Our conversation happens online, while she joins the call from her apartment in Kyiv. In her own words, this is a rare occurrence, as the only reason she is on “holiday” for a few days is because of a mandatory medical check-up. “If it wasn’t for this, I don’t think I would allow myself to take a rest. I go to bed each night and wake up every morning with an overwhelming sense of responsibility. If I don’t do what I am doing today—who will?” 

Coralina shared that her decision to join a Territorial Defense Battalion was part personal responsibility, part desire to protect her loved ones. “I think the breaking point for me was when I found out that a group of 7 to 8 armed Russian soldiers visited my parents’ house in occupied Vasylivka, Zaporizhzhia Oblast, looking for me.”

“They found out I was responsible for organizing an online group, which mainly helped people in Vasylivka find medication and needed supplies, but, among other things, it also assisted our soldiers in locating Russian positions in the city. At the end, our little group helped destroy more than 250 units of equipment. Anyway, my concern wasn’t even about myself, I just knew I had to do something to protect the people and the country I love.”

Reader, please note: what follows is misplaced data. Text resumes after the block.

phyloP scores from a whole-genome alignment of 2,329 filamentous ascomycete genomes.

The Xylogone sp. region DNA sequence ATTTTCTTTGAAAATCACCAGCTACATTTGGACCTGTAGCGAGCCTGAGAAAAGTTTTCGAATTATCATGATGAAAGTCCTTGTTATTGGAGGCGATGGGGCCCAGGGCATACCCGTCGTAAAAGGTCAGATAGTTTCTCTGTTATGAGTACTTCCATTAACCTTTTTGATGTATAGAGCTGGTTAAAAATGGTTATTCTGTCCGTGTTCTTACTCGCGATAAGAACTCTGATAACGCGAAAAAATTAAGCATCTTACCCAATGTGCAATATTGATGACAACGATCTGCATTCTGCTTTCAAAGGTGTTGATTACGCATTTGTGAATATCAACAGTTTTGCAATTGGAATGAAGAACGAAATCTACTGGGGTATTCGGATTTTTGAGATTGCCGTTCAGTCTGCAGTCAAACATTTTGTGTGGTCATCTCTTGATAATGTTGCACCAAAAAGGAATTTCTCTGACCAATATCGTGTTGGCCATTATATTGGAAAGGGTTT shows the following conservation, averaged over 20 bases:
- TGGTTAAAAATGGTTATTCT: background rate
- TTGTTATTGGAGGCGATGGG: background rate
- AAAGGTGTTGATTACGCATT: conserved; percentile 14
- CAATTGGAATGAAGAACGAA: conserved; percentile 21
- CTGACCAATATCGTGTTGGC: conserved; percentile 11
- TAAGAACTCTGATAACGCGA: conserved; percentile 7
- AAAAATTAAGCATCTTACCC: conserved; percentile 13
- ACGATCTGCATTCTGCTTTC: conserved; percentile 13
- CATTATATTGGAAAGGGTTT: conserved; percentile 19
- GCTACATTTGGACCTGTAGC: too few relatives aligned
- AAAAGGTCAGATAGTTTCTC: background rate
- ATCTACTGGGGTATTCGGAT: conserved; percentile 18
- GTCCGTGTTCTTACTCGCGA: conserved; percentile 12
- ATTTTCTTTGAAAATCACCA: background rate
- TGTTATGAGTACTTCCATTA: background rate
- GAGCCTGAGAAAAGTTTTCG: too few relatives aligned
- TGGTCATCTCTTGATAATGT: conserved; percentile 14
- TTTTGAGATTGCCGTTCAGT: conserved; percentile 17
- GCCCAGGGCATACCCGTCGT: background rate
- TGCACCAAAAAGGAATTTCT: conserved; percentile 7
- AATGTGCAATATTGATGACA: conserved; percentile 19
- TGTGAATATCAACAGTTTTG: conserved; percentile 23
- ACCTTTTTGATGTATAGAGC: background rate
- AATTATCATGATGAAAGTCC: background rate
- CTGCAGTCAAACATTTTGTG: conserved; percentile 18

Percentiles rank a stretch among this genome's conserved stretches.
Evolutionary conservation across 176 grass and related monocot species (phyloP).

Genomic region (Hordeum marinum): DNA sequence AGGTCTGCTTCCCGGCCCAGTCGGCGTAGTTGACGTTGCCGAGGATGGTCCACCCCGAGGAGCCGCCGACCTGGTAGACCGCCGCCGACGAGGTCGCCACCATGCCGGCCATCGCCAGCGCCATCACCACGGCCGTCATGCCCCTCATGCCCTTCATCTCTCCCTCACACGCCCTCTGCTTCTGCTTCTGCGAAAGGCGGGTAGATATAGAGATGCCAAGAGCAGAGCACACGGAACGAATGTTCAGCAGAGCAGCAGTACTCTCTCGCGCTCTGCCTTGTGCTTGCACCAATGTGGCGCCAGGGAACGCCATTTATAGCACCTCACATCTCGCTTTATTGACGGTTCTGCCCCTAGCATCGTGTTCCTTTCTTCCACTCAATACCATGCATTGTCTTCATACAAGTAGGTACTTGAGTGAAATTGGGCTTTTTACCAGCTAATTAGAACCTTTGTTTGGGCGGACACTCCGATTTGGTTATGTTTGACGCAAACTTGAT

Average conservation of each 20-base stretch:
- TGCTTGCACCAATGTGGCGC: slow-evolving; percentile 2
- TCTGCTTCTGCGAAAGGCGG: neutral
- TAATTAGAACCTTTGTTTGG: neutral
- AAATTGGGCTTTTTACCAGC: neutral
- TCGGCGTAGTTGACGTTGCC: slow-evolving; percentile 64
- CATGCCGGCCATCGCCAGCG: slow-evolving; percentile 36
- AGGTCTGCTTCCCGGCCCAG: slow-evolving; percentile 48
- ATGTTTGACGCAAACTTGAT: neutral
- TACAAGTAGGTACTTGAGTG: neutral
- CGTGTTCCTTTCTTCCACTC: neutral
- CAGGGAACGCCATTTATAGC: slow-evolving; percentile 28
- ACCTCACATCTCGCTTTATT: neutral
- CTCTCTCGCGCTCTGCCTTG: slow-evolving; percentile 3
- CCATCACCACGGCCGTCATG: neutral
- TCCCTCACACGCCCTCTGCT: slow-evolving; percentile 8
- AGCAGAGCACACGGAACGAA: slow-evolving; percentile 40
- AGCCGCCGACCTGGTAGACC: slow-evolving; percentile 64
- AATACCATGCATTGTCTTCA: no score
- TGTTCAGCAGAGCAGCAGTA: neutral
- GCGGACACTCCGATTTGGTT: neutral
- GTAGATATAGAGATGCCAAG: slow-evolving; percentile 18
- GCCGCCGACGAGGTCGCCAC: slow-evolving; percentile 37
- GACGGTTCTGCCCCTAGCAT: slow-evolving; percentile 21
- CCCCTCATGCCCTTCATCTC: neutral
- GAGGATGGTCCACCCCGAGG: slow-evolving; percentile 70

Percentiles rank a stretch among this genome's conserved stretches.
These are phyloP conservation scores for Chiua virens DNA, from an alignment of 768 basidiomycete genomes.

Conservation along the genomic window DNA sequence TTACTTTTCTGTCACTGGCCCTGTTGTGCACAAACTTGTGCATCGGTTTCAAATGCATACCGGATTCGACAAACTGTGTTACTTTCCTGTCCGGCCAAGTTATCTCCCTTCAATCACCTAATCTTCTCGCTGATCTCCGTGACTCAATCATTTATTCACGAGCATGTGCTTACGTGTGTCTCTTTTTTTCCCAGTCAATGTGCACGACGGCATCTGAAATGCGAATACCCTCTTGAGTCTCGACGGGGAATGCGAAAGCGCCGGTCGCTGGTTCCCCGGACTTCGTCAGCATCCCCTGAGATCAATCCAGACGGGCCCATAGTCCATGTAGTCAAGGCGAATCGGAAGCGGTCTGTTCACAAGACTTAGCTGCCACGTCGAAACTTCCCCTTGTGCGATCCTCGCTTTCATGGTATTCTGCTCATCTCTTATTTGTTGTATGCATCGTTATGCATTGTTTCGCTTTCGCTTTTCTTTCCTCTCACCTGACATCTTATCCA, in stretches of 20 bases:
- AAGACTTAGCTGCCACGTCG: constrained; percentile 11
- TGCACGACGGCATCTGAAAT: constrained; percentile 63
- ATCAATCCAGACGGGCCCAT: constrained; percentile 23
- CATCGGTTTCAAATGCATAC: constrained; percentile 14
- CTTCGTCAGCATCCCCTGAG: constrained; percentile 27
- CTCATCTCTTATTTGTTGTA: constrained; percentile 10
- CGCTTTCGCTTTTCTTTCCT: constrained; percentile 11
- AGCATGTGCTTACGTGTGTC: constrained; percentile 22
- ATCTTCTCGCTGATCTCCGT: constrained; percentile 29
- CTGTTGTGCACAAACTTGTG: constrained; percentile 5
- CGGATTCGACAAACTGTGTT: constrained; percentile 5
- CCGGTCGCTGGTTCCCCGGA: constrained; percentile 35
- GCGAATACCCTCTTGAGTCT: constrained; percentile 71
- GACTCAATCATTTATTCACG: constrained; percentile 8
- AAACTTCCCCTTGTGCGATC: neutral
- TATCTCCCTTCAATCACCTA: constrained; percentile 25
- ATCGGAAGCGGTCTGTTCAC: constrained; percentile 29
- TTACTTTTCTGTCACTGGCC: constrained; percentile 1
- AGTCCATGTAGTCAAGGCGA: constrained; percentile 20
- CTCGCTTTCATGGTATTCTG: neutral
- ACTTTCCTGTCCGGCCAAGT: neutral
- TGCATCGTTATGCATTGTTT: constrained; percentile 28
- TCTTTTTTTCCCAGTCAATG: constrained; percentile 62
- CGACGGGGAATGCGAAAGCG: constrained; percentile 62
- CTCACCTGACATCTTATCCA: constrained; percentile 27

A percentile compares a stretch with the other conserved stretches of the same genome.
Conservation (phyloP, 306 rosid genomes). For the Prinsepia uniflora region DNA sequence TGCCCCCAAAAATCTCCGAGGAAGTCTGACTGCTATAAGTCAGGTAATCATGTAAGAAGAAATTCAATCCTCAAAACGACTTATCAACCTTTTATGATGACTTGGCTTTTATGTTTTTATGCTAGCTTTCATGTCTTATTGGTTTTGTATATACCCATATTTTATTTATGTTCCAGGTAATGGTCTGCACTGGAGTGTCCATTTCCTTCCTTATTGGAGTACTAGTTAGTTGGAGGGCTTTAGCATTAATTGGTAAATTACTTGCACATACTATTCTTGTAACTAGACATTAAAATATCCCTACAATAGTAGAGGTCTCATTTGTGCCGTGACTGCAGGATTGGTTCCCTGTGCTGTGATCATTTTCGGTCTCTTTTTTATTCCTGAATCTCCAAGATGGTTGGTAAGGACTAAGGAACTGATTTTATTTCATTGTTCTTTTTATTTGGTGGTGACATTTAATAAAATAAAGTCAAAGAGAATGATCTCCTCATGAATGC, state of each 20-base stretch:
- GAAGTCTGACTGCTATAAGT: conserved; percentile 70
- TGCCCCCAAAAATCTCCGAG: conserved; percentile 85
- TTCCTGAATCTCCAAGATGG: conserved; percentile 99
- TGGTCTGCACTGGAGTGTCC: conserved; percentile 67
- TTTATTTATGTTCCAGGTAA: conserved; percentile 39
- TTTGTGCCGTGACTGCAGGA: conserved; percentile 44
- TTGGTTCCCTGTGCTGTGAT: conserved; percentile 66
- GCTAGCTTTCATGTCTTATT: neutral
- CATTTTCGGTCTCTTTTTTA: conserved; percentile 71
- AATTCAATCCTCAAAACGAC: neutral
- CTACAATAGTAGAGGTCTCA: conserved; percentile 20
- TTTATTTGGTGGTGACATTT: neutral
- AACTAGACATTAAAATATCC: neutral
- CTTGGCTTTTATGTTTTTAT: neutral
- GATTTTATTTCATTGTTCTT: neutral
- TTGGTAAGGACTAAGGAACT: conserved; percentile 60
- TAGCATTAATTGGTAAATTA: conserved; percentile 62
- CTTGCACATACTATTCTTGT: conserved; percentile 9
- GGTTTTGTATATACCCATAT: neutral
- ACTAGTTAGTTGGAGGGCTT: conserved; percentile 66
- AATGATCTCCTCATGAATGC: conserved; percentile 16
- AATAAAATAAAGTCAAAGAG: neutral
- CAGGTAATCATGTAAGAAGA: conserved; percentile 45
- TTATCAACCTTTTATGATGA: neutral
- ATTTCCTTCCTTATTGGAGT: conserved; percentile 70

When I asked Coralina if she had considered leaving Ukraine at the beginning of the full-scale invasion, she said that it was a possibility, but only ever just that. She explained that even though she had people in France, a host family she stayed with during her student days, offering her their home, she could not leave her own home behind. “Nobody is born for war, but when war happens, you have to do what is right. I do not judge those who legally decide to leave the country. Still, I do judge those who are not doing anything to contribute to the greater good, to our collective future. No matter where you are in the world, I truly believe that if you are a Ukrainian, you can and you should help your country. We should all work together.” 

Deciding to leave